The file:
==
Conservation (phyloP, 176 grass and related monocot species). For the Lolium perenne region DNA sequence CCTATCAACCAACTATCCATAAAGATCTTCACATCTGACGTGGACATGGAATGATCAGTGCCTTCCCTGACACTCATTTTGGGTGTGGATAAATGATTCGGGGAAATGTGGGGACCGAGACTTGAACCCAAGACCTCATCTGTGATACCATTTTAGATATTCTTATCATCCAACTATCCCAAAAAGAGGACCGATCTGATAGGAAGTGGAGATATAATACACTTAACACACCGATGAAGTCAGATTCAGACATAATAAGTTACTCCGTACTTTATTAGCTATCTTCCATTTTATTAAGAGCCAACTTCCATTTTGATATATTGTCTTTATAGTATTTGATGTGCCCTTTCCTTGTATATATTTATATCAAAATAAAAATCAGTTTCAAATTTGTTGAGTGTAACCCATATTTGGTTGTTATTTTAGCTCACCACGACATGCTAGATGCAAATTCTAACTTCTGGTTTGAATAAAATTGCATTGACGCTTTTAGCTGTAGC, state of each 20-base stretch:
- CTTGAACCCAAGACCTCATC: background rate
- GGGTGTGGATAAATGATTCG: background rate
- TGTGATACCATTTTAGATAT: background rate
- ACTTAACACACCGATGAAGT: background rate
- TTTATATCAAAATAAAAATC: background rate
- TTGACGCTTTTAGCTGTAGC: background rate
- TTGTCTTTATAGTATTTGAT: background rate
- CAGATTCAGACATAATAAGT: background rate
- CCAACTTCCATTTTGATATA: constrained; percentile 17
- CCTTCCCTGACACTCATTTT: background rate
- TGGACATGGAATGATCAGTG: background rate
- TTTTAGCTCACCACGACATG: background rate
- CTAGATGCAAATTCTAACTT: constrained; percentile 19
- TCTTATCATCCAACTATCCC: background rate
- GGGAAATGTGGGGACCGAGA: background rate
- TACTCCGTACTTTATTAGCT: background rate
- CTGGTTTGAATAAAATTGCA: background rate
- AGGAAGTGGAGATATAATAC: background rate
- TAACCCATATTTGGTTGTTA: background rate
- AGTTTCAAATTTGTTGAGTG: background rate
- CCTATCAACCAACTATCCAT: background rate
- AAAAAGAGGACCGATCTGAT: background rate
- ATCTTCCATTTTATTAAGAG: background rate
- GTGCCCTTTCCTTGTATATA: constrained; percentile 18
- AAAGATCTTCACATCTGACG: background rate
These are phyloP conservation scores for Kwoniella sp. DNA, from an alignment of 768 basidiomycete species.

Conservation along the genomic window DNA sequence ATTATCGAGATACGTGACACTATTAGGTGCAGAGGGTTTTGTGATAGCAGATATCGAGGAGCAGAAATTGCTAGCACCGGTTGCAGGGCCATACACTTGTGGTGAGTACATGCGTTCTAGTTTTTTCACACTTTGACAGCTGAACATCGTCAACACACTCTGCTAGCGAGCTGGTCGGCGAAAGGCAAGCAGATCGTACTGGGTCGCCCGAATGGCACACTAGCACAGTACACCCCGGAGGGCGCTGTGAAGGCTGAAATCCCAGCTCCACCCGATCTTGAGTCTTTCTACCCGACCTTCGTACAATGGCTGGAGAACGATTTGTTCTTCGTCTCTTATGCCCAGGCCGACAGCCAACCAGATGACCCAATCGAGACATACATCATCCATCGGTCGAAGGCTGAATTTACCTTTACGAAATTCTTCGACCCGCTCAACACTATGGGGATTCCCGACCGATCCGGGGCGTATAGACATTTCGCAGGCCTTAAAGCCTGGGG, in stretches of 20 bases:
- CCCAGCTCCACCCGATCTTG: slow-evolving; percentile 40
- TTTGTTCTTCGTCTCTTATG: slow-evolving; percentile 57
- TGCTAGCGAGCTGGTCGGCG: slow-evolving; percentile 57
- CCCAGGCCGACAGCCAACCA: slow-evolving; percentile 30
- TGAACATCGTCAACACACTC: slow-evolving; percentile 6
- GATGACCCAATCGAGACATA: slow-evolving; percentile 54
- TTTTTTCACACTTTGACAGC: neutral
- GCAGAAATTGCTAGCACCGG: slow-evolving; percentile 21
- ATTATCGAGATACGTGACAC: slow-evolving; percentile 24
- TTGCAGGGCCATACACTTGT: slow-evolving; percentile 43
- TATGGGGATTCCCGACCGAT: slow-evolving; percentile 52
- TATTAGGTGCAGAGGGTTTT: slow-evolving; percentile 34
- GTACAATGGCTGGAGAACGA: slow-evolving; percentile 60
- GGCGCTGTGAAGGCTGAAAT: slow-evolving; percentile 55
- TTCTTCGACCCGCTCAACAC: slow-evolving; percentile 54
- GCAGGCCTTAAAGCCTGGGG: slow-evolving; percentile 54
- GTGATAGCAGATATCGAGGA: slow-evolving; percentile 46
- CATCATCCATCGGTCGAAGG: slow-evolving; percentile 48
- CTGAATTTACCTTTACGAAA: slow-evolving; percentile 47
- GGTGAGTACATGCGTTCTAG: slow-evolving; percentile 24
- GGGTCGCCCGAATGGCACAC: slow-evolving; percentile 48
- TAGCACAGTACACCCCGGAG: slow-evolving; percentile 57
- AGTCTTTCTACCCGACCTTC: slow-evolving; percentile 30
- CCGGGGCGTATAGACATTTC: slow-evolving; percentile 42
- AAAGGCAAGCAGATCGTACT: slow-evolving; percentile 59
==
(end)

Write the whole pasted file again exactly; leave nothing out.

Conservation (phyloP, 176 grass and related monocot species). For the Lolium perenne region DNA sequence CCTATCAACCAACTATCCATAAAGATCTTCACATCTGACGTGGACATGGAATGATCAGTGCCTTCCCTGACACTCATTTTGGGTGTGGATAAATGATTCGGGGAAATGTGGGGACCGAGACTTGAACCCAAGACCTCATCTGTGATACCATTTTAGATATTCTTATCATCCAACTATCCCAAAAAGAGGACCGATCTGATAGGAAGTGGAGATATAATACACTTAACACACCGATGAAGTCAGATTCAGACATAATAAGTTACTCCGTACTTTATTAGCTATCTTCCATTTTATTAAGAGCCAACTTCCATTTTGATATATTGTCTTTATAGTATTTGATGTGCCCTTTCCTTGTATATATTTATATCAAAATAAAAATCAGTTTCAAATTTGTTGAGTGTAACCCATATTTGGTTGTTATTTTAGCTCACCACGACATGCTAGATGCAAATTCTAACTTCTGGTTTGAATAAAATTGCATTGACGCTTTTAGCTGTAGC, state of each 20-base stretch:
- CTTGAACCCAAGACCTCATC: background rate
- GGGTGTGGATAAATGATTCG: background rate
- TGTGATACCATTTTAGATAT: background rate
- ACTTAACACACCGATGAAGT: background rate
- TTTATATCAAAATAAAAATC: background rate
- TTGACGCTTTTAGCTGTAGC: background rate
- TTGTCTTTATAGTATTTGAT: background rate
- CAGATTCAGACATAATAAGT: background rate
- CCAACTTCCATTTTGATATA: constrained; percentile 17
- CCTTCCCTGACACTCATTTT: background rate
- TGGACATGGAATGATCAGTG: background rate
- TTTTAGCTCACCACGACATG: background rate
- CTAGATGCAAATTCTAACTT: constrained; percentile 19
- TCTTATCATCCAACTATCCC: background rate
- GGGAAATGTGGGGACCGAGA: background rate
- TACTCCGTACTTTATTAGCT: background rate
- CTGGTTTGAATAAAATTGCA: background rate
- AGGAAGTGGAGATATAATAC: background rate
- TAACCCATATTTGGTTGTTA: background rate
- AGTTTCAAATTTGTTGAGTG: background rate
- CCTATCAACCAACTATCCAT: background rate
- AAAAAGAGGACCGATCTGAT: background rate
- ATCTTCCATTTTATTAAGAG: background rate
- GTGCCCTTTCCTTGTATATA: constrained; percentile 18
- AAAGATCTTCACATCTGACG: background rate
These are phyloP conservation scores for Kwoniella sp. DNA, from an alignment of 768 basidiomycete species.

Conservation along the genomic window DNA sequence ATTATCGAGATACGTGACACTATTAGGTGCAGAGGGTTTTGTGATAGCAGATATCGAGGAGCAGAAATTGCTAGCACCGGTTGCAGGGCCATACACTTGTGGTGAGTACATGCGTTCTAGTTTTTTCACACTTTGACAGCTGAACATCGTCAACACACTCTGCTAGCGAGCTGGTCGGCGAAAGGCAAGCAGATCGTACTGGGTCGCCCGAATGGCACACTAGCACAGTACACCCCGGAGGGCGCTGTGAAGGCTGAAATCCCAGCTCCACCCGATCTTGAGTCTTTCTACCCGACCTTCGTACAATGGCTGGAGAACGATTTGTTCTTCGTCTCTTATGCCCAGGCCGACAGCCAACCAGATGACCCAATCGAGACATACATCATCCATCGGTCGAAGGCTGAATTTACCTTTACGAAATTCTTCGACCCGCTCAACACTATGGGGATTCCCGACCGATCCGGGGCGTATAGACATTTCGCAGGCCTTAAAGCCTGGGG, in stretches of 20 bases:
- CCCAGCTCCACCCGATCTTG: slow-evolving; percentile 40
- TTTGTTCTTCGTCTCTTATG: slow-evolving; percentile 57
- TGCTAGCGAGCTGGTCGGCG: slow-evolving; percentile 57
- CCCAGGCCGACAGCCAACCA: slow-evolving; percentile 30
- TGAACATCGTCAACACACTC: slow-evolving; percentile 6
- GATGACCCAATCGAGACATA: slow-evolving; percentile 54
- TTTTTTCACACTTTGACAGC: neutral
- GCAGAAATTGCTAGCACCGG: slow-evolving; percentile 21
- ATTATCGAGATACGTGACAC: slow-evolving; percentile 24
- TTGCAGGGCCATACACTTGT: slow-evolving; percentile 43
- TATGGGGATTCCCGACCGAT: slow-evolving; percentile 52
- TATTAGGTGCAGAGGGTTTT: slow-evolving; percentile 34
- GTACAATGGCTGGAGAACGA: slow-evolving; percentile 60
- GGCGCTGTGAAGGCTGAAAT: slow-evolving; percentile 55
- TTCTTCGACCCGCTCAACAC: slow-evolving; percentile 54
- GCAGGCCTTAAAGCCTGGGG: slow-evolving; percentile 54
- GTGATAGCAGATATCGAGGA: slow-evolving; percentile 46
- CATCATCCATCGGTCGAAGG: slow-evolving; percentile 48
- CTGAATTTACCTTTACGAAA: slow-evolving; percentile 47
- GGTGAGTACATGCGTTCTAG: slow-evolving; percentile 24
- GGGTCGCCCGAATGGCACAC: slow-evolving; percentile 48
- TAGCACAGTACACCCCGGAG: slow-evolving; percentile 57
- AGTCTTTCTACCCGACCTTC: slow-evolving; percentile 30
- CCGGGGCGTATAGACATTTC: slow-evolving; percentile 42
- AAAGGCAAGCAGATCGTACT: slow-evolving; percentile 59